Loss of Control Over Use

When someone tries a new substance, the body responds with a kick of the reward chemicals, like serotonin and dopamine. As time goes on, though, the body switches to danger response mode. Instead of rewarding use, your body feels threatened by a lack of use. Combined with the impairment to the decision-making prefrontal cortex, the patient can now no longer control themselves. Does this sound familiar? If so, please know you are not at fault. Addiction is a serious medical condition that can be treated. It is no more a moral failing than any other medical condition, such as flu or a broken leg. You wouldn’t hesitate to ask for what you need in those cases, addiction should be no different. The first step is to ask for help. 

Changes In Lifestyle

The most outwardly noticeable warning signs of addiction are changes to a person’s lifestyle. Have you found yourself taking little to no pleasure in activities you used to enjoy? As addiction progresses, many patients stop enjoying hobbies or going to social functions. You may also struggle with your performance at work.  Some patients even begin to encounter financial or legal trouble due to patterns of use. Dramatic, especially negative changes in lifestyle can be one of the 5 warning signs of addiction. Even if you haven’t experienced severe disruptions in your life yet, don’t hesitate to talk to someone about it. If your condition is diagnosed early, you may have more treatment options available.

When To Seek Help

Addiction can be compared to the fable of the boiling frog. As the story goes, a frog will jump away from a pot of already boiling water to save itself. However, if the frog is placed in room temperature water and slowly heated, he won’t notice until it’s too late. How does this relate to addiction? No one begins recreational use with the intention of being diagnosed with AUD or SUD. The physical and mental changes that use can cause may seem small at first. Left untreated, though, the effects can negatively impact you as well as those closest to you. If any of the 5 early warning signs of addiction apply to you or someone you care about, talk to us. Harmony Healing Center understands addiction and we’re here to help. Even if you aren’t sure you are ready for treatment and you just have some questions — start the conversation. It’s a step in the right direction. Most importantly, be kind to yourself. Addiction is a physiological condition, not a moral failure. Each year, millions of people in the United States are diagnosed and successfully treated for AUD and SUD. The vast majority go on to live fulfilling and productive lives. This can be your story too!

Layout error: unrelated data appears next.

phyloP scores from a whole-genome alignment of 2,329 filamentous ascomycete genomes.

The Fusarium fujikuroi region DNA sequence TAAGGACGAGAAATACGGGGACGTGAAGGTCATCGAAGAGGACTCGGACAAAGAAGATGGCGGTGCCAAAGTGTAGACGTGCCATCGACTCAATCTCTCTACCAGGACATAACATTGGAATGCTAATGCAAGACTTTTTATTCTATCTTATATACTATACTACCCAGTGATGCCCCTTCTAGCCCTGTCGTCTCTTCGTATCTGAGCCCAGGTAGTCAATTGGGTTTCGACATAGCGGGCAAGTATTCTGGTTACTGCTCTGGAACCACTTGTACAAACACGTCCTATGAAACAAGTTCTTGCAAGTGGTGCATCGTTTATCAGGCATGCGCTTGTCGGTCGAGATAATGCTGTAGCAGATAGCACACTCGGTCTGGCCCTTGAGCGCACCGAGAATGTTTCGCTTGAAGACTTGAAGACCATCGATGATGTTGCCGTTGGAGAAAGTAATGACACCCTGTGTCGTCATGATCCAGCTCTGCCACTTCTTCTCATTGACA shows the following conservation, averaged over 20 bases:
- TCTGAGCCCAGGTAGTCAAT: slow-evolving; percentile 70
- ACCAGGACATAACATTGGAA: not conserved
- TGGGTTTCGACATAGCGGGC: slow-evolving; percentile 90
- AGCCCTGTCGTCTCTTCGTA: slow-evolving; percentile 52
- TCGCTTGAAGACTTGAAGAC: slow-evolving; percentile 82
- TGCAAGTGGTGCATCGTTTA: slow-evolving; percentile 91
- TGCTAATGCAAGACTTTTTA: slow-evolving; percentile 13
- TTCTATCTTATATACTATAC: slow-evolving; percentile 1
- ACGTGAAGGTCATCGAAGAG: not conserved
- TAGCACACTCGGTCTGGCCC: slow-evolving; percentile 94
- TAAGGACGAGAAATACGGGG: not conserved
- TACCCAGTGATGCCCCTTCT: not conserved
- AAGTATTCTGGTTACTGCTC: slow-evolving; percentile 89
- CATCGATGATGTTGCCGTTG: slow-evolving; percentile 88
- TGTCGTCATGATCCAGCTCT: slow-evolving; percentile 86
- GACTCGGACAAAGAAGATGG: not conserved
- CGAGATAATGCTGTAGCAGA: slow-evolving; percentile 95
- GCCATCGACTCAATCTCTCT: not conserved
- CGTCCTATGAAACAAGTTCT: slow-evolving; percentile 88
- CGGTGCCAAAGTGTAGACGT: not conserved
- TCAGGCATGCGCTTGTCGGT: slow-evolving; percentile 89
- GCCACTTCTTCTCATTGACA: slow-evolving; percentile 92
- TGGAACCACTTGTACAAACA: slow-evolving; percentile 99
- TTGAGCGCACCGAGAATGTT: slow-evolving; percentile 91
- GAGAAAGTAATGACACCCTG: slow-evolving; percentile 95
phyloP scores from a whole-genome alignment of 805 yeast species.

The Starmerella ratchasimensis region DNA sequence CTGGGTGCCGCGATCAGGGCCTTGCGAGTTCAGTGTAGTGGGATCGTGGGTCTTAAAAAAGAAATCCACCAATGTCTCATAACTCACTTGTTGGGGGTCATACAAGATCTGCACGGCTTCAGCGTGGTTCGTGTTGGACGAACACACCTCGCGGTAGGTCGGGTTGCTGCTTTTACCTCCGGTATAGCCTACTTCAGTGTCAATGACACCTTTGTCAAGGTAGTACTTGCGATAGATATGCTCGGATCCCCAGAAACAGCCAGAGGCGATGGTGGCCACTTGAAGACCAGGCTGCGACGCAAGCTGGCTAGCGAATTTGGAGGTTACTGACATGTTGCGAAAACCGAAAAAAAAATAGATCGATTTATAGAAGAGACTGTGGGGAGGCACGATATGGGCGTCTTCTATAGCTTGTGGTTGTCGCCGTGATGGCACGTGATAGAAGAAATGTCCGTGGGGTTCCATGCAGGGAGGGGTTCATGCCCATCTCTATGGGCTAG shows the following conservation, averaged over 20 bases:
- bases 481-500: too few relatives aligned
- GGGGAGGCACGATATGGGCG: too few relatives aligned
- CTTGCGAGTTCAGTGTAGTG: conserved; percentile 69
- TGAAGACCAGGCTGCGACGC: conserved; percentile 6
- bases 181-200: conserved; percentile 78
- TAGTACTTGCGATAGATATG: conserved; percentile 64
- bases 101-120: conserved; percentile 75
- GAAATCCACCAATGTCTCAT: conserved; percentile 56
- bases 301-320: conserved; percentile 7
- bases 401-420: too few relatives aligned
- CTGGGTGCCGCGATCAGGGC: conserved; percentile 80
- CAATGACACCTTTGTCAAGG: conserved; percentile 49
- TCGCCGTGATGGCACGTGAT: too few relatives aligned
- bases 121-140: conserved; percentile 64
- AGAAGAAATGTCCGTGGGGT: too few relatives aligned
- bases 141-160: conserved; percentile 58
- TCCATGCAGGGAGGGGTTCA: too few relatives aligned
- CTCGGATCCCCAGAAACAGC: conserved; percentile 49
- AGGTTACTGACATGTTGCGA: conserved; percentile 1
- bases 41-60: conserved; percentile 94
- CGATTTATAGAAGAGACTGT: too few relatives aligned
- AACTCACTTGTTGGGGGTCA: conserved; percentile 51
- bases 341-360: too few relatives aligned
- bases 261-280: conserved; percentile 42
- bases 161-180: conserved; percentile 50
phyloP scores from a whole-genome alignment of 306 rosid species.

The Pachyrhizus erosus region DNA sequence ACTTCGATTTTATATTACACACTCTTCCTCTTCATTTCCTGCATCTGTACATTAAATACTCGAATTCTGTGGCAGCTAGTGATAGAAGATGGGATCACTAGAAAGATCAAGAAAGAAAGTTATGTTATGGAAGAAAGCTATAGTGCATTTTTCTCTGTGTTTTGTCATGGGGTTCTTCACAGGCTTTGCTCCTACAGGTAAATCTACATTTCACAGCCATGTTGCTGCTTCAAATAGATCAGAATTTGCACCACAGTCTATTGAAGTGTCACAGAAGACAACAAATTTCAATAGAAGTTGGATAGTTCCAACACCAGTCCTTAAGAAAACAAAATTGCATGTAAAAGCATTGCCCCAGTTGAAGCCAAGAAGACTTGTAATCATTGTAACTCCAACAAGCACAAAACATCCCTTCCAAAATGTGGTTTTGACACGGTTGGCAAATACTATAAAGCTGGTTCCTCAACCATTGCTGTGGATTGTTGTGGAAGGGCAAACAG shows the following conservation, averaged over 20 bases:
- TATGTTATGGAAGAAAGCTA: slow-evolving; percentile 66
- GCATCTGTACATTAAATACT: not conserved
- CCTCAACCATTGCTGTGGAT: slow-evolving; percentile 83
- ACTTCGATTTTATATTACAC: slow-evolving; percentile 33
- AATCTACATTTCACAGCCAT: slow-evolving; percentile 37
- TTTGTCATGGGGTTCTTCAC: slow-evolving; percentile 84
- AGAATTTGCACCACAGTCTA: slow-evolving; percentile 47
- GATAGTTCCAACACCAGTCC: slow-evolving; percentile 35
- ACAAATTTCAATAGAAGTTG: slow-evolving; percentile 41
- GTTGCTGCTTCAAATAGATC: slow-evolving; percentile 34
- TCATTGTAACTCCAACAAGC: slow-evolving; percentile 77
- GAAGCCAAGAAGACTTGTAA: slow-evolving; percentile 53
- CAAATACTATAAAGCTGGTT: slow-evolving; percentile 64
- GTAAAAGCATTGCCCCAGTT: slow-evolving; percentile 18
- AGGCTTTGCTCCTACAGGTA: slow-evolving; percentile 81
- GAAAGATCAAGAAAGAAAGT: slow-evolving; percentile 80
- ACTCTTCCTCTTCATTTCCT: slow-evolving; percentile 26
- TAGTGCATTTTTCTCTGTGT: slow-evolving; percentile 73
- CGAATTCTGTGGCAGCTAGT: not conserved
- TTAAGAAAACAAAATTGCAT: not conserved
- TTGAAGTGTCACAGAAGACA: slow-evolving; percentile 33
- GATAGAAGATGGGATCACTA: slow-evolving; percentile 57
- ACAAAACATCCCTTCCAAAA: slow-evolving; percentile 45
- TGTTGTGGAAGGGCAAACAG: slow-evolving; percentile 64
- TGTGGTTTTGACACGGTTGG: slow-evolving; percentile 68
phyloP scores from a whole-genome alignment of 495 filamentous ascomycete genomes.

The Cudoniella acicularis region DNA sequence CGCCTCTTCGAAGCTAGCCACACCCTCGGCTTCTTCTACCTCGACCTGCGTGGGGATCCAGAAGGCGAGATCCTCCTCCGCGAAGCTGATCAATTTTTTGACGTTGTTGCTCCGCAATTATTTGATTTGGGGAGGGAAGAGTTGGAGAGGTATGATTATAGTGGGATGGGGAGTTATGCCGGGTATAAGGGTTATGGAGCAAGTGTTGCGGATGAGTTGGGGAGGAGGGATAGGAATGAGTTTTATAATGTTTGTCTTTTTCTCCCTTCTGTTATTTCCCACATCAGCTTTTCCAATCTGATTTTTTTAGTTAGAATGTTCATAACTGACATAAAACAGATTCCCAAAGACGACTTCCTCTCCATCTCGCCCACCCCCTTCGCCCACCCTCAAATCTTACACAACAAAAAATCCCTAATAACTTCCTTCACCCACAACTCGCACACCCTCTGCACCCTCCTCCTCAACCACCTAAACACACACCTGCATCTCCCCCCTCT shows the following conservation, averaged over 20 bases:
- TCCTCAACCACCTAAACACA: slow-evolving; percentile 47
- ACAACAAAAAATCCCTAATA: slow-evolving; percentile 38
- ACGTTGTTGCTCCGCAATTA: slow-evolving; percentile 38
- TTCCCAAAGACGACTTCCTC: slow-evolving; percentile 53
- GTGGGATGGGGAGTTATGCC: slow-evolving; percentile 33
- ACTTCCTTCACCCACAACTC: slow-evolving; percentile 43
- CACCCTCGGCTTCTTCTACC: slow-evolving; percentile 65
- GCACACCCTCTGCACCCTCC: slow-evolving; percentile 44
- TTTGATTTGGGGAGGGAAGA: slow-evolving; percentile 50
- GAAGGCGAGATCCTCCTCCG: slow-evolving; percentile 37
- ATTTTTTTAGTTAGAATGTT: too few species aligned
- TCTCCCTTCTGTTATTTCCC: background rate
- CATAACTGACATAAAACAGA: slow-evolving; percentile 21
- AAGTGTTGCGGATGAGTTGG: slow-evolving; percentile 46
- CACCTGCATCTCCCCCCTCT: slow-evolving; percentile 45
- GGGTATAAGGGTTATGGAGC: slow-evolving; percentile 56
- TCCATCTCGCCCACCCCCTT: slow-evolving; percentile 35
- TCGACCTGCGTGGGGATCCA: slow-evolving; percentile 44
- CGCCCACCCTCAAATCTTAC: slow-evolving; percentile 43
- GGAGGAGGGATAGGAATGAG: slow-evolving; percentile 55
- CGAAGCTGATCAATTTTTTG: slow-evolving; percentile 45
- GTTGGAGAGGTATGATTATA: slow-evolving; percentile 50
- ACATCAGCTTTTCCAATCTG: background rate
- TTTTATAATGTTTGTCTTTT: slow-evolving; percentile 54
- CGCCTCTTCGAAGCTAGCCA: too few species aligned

We are here to help. Just ask.

Are you concerned that you or a loved one may be living with addiction? Contact us today! Our intake coordinators will be happy to discuss your options and help you take the first step to recovery.

Contact us for help today

Ready to start? We’re here for you.

(888) 978-1697

Send us a message

Your Name